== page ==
Sixty-five years after Alan Turing published “Computing Machinery and Intelligence,” (Mind, vol. 59, no. 236, 1950, pp. 433–460) thinking machines have matured from scientific theory into practical reality. Developers deploy artificial intelligence in domains ranging from social networks, autonomous vehicles, and drones to speech and image recognition, universal translators, precision medicine, criminal justice, and ad targeting. Enhancing efficiency, increasing safety, improving accuracy, and reducing negative externalities are just some of AI’s key benefits. However, AI also presents risks of opaque decision making, biased algorithms, security and safety vulnerabilities, and upending labor markets. In particular, AI and machine learning challenge traditional notions of privacy and data protection, including individual control, transparency, access, and data minimization. On content and social platforms, they can lead to narrowcasting, discrimination, and filter bubbles.
A group of industry leaders recently established a partnership to study and formulate best practices on AI technologies. Last year, the White House issued a report titled Preparing for the Future of Artificial Intelligence and announced a National Artificial Intelligence Research and Development Strategic Plan, laying out a strategic vision for federally funded AI research and development. These efforts seek to reconcile the tremendous opportunities that machine learning, human–machine teaming, automation, and algorithmic decision making promise in enhanced safety, efficiency gains, and improvements in quality of life, with the legal and ethical issues that these new capabilities present for democratic institutions, human autonomy, and the very fabric of our society.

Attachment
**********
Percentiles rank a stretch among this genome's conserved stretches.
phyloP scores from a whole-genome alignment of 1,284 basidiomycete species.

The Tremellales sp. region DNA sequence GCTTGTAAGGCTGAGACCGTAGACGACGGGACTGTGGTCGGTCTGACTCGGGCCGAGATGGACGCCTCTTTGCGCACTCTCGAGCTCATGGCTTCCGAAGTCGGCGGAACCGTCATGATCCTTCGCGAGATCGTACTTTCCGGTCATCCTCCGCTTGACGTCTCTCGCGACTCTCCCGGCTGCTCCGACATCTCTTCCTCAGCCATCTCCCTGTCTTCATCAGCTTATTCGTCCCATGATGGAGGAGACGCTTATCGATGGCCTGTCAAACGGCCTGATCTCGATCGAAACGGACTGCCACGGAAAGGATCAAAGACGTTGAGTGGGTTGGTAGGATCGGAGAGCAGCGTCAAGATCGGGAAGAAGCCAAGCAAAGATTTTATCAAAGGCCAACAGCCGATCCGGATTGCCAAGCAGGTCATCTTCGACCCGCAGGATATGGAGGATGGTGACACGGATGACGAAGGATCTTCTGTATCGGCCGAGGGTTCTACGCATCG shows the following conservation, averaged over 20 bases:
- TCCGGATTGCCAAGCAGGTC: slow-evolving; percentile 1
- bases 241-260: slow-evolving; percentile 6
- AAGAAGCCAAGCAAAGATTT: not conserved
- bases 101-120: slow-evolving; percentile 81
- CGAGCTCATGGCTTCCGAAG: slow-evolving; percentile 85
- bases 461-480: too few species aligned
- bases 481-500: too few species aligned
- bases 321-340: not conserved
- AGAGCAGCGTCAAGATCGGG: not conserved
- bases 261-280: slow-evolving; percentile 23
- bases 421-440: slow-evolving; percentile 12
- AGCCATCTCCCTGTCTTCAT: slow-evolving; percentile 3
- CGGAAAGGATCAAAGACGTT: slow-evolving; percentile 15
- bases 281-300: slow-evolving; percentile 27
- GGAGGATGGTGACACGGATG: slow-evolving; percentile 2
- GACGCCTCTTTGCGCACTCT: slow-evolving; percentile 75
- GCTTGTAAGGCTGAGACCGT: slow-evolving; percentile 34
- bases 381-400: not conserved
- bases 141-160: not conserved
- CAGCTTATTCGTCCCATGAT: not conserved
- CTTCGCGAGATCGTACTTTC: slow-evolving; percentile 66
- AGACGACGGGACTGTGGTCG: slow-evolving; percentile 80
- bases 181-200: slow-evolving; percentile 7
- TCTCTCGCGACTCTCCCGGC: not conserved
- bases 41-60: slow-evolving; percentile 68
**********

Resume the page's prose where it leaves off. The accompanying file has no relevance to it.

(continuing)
Scientists and reporters have shown the vulnerability of automated and autonomous systems and deep learning processes to hacking, security breaches, inaccuracies, and propagation of societal biases. Critics argue that unsupervised, deep machine learning can sever the link between accountable agents and consequential decisions, reducing responsibility and preventing individuals from learning why they’ve been treated a certain way. Nature suggested, “There are many sources of bias in algorithms. One is the hard-coding of rules and use of data sets that already reflect common societal spin. Put bias in and get bias out. Spurious or dubious correlations are another pitfall.” (“More Accountability for Big-Data Algorithms,” Nature, vol. 537, no. 7621, 2016).
The new European data protection framework, the General Data Protection Regulation, tightens restrictions on profiling and automated decision making, casting doubt on the viability of technological breakthroughs in the field. Last October, the 38th International Conference of Data Protection and Privacy Commissioners devoted part of its closed session to AI and robotics. In its final communique, the commissioners’ conference expressed concern about the challenges these technologies present to the consent model of data collection as well as to the predictability, transparency, and accountability of algorithmic decision making. The French privacy regulator, CNIL, launched a public debate to address fundamental questions AI raises with regard to ethics, morality, and values.